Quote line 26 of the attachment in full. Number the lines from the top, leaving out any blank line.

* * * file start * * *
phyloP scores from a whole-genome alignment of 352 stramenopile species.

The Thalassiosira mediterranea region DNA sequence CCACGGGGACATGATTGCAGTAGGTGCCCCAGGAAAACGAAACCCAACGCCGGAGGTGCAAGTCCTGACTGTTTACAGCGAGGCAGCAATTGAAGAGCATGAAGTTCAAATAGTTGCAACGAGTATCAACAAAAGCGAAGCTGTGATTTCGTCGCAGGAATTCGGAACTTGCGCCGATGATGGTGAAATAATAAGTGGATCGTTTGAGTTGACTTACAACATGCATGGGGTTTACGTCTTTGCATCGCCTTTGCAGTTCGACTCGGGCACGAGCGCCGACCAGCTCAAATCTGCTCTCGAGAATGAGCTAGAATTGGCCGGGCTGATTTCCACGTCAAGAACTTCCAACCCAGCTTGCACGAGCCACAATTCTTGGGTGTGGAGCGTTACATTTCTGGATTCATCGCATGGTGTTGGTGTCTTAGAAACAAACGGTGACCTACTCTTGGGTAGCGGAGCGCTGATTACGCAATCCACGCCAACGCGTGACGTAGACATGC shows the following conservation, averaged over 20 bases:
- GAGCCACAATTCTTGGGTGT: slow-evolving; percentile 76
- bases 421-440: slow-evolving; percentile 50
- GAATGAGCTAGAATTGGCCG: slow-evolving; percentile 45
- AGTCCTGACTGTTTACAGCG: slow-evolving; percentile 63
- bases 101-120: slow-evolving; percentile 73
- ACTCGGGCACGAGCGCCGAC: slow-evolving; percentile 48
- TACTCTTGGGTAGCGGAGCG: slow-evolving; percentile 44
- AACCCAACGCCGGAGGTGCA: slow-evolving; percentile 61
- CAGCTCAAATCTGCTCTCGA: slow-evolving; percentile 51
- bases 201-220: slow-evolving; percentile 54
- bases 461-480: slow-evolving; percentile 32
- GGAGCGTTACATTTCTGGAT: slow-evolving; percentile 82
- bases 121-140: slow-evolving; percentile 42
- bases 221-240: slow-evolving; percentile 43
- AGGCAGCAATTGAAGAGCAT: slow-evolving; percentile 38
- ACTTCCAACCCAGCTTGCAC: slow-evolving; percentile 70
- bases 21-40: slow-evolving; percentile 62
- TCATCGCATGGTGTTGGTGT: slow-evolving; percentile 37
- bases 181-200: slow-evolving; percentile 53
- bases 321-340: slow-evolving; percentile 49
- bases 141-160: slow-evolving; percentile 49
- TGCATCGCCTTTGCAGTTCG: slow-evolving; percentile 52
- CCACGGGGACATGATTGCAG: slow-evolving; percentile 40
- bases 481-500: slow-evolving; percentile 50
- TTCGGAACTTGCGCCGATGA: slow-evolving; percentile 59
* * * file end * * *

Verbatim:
- bases 481-500: slow-evolving; percentile 50